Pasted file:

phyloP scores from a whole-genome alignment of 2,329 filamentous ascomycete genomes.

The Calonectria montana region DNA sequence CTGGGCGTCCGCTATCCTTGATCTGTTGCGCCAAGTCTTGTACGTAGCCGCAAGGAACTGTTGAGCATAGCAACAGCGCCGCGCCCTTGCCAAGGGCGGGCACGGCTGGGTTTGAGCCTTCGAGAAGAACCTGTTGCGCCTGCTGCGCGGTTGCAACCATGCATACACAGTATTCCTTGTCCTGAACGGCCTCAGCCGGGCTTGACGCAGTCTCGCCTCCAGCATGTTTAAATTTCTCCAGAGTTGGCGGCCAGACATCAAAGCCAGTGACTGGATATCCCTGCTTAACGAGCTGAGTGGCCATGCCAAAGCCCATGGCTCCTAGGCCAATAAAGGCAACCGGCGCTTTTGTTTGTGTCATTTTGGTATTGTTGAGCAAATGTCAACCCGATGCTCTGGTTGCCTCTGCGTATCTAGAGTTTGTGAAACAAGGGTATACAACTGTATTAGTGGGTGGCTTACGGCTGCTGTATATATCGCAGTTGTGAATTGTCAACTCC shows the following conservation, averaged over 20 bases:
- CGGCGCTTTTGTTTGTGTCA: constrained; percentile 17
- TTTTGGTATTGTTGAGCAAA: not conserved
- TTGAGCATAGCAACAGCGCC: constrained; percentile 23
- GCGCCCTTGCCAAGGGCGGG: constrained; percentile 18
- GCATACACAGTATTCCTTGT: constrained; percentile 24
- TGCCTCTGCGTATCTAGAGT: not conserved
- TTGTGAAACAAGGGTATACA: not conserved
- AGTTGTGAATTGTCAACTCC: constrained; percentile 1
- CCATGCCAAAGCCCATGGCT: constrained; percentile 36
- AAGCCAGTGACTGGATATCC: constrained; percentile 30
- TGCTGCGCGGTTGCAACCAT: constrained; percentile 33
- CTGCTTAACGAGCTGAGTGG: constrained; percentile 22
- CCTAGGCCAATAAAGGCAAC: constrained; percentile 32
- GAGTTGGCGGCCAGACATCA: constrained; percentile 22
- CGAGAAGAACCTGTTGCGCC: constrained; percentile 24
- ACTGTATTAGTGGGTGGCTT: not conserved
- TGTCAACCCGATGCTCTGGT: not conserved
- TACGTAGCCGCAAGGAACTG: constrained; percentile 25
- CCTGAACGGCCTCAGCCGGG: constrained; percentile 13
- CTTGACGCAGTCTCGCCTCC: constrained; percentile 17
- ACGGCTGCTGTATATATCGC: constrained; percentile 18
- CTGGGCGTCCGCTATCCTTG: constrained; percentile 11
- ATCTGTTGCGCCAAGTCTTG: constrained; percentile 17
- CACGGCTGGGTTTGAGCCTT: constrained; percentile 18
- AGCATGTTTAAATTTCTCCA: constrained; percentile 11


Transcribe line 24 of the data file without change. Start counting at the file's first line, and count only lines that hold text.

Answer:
- CTGGGCGTCCGCTATCCTTG: constrained; percentile 11